Drug treatment stopped transmission of HIV in gay couples, study finds
'Powerful message' could help end pandemic among high-risk population
A European study of nearly 1,000 gay male couples who had sex without condoms — where one partner had HIV and was taking antiretroviral drugs to suppress it — has found the treatment can prevent sexual transmission of the virus.
After eight years of follow-up of the so-called serodifferent couples, the study found no cases at all of HIV transmission within couples.
The study proves, the researchers said, that using antiretroviral therapy (ART) to suppress HIV to undetectable levels also means it cannot be passed on via sex.
"Our findings provide conclusive evidence for gay men that the risk of HIV transmission with suppressive ART is zero," said Alison Rodger, a professor at University College London who co-led the research.
She said this "powerful message" could help end the HIV pandemic by preventing the virus' transmission in high-risk populations. In this study alone, for example, the researchers estimate that the suppressive antiretrovial treatment prevented around 472 HIV transmissions during the eight years.
The study was published in the Lancet medical journal on Thursday. Its findings add to an earlier phase of the study which looked at HIV transmission risk for serodifferent heterosexual couples who also did not use condoms. It also found zero risk.
While 15 of the men among the 972 gay couples in this phase did become infected with HIV during the eight years of follow-up, genetic testing showed their infections were with strains of HIV acquired from another sexual partner.
The new findings aren't surprising but are great news nonetheless, said Dr. Darrell Tan, an infectious diseases physician at St. Michael's Hospital in Toronto. He's prescribed and studied suppressive antiretrovial treatment, as well as pre-exposure prophylaxis (PrEP) — medication taken by an HIV negative partner to prevent transmission from happening should they be exposed to the virus.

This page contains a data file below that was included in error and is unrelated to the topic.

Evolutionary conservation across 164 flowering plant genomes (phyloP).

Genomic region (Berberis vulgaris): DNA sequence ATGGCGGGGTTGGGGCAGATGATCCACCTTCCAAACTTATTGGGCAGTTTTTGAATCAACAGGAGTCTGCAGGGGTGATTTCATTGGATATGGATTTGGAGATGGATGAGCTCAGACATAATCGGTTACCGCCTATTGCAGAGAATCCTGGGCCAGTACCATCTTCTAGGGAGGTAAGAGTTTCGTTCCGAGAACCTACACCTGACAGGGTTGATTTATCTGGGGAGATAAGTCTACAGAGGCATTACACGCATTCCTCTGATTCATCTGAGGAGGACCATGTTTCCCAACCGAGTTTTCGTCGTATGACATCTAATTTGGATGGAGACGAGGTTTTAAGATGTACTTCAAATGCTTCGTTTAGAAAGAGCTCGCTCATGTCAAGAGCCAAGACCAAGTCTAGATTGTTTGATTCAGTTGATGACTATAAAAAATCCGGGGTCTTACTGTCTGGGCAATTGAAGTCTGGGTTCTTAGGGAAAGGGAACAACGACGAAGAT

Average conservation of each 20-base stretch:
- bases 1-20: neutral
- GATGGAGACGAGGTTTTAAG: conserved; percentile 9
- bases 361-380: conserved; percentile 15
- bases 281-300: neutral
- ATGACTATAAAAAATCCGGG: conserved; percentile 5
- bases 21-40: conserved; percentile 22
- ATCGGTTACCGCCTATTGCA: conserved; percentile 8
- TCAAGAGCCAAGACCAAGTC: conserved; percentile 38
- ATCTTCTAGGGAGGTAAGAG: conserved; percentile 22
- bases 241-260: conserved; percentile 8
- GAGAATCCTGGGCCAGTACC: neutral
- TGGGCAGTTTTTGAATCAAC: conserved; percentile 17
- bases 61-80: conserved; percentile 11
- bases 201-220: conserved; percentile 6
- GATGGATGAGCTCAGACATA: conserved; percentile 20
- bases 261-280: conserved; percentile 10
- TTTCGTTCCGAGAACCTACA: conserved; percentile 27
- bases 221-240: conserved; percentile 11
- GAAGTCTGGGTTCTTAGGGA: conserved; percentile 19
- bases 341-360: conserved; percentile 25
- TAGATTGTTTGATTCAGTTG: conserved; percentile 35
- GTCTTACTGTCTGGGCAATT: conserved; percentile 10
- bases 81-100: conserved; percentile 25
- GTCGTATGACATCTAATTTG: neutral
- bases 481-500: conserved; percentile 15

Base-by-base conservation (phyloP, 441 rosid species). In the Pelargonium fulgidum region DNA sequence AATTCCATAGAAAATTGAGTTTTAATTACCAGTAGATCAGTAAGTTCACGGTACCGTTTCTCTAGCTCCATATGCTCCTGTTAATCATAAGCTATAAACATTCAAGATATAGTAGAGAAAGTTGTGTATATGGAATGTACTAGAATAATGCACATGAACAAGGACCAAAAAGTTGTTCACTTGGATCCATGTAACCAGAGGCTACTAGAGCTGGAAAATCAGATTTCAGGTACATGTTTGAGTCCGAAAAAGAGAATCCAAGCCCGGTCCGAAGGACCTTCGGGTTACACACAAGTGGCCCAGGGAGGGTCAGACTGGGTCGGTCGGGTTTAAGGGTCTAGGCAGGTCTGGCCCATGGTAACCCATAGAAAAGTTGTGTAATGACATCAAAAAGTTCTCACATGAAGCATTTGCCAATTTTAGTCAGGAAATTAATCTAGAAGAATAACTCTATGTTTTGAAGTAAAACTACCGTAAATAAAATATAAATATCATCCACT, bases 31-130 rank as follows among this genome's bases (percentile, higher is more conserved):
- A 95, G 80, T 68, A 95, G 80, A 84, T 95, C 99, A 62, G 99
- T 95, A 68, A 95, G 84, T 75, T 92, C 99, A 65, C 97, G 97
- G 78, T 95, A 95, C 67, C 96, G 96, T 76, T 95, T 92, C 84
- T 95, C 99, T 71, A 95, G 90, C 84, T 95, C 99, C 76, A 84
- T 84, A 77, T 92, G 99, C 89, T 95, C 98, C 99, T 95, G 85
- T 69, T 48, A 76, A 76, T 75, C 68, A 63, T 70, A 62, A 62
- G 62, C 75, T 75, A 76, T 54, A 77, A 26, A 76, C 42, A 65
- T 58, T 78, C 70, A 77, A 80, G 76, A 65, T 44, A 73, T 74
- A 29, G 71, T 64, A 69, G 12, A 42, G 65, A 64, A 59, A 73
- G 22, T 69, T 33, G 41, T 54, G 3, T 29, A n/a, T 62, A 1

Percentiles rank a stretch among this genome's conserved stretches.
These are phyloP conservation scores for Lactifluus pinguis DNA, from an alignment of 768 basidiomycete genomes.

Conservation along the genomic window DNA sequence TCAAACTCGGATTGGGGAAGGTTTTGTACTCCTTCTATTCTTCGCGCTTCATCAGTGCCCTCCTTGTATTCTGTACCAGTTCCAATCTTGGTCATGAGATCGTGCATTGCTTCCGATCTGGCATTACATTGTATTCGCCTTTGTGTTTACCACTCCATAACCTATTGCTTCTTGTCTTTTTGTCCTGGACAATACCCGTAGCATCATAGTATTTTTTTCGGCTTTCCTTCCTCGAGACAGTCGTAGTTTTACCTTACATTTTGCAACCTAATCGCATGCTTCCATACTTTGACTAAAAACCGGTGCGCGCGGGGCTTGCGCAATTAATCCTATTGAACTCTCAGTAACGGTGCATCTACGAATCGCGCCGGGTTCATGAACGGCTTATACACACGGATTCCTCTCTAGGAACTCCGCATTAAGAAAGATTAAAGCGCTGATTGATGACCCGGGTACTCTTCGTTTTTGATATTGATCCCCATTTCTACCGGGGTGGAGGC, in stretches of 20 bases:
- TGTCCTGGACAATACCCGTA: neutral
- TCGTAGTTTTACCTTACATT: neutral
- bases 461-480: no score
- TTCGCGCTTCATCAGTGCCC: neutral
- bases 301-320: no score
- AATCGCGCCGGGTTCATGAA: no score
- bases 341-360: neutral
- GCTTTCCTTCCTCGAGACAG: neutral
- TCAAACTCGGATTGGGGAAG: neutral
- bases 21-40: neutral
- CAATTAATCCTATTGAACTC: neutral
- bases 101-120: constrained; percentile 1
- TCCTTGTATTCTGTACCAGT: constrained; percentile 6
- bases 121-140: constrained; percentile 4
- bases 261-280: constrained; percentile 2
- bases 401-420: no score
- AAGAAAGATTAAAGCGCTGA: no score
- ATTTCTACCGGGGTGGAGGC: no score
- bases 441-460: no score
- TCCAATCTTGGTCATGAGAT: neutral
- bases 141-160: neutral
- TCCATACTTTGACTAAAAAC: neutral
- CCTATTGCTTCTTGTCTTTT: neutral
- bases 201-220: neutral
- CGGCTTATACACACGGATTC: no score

But antiretroviral therapy and PrEP is expensive and access is uneven across Canada, Tan said.
"The data are so compelling there's not only direct clinical benefits, there's direct preventative benefits as well," Tan said. "We need to have universal access."
The cost of antiretroviral therapy and PrEP as well as stigma of HIV might explain why every year in Canada about 2,400 new cases are reported.
Talking about putting people on antiretroviral medications is one thing, but finding them, ensuring they're tested, starting treatment and staying on it is another, said Dr. Isaac Bogoch, an infectious disease physician at Toronto General Hospital.
"This is often referred to as the cascade of care. And we know that a lot of people who are infected with HIV might be representative of more marginalized populations," Bogoch said. "Some of these individuals might not have had the best interactions with society or with health care. Some groups that are disproportionately affected with HIV might have concombinant (associated with) mental health issues and these all need to be addressed."
Since the start of the AIDS epidemic in the 1980s, more than 77 million people have become infected with HIV worldwide. Almost half of them, 35.4 million, have died of AIDS-related illness.
Rachel Baggaley, the World Health Organization's co-ordinator for HIV prevention and testing, said this latest study "adds to the clear and consistent evidence" that HIV transmission to sexual partners does not occur when someone with HIV is on antiretroviral therapy (ART) and their virus is suppressed.
"Increasing access to HIV testing [and] ART ... remains critical for individuals and is central to the HIV public health
response," she said.
Global health experts say the fight against HIV is at a precarious point, with the annual number of AIDS deaths falling and the number of people getting antiretroviral treatment rising, while the number of new infections is stubbornly high at around 1.8 million new cases per year.
With files from CBC's Vik Adhopia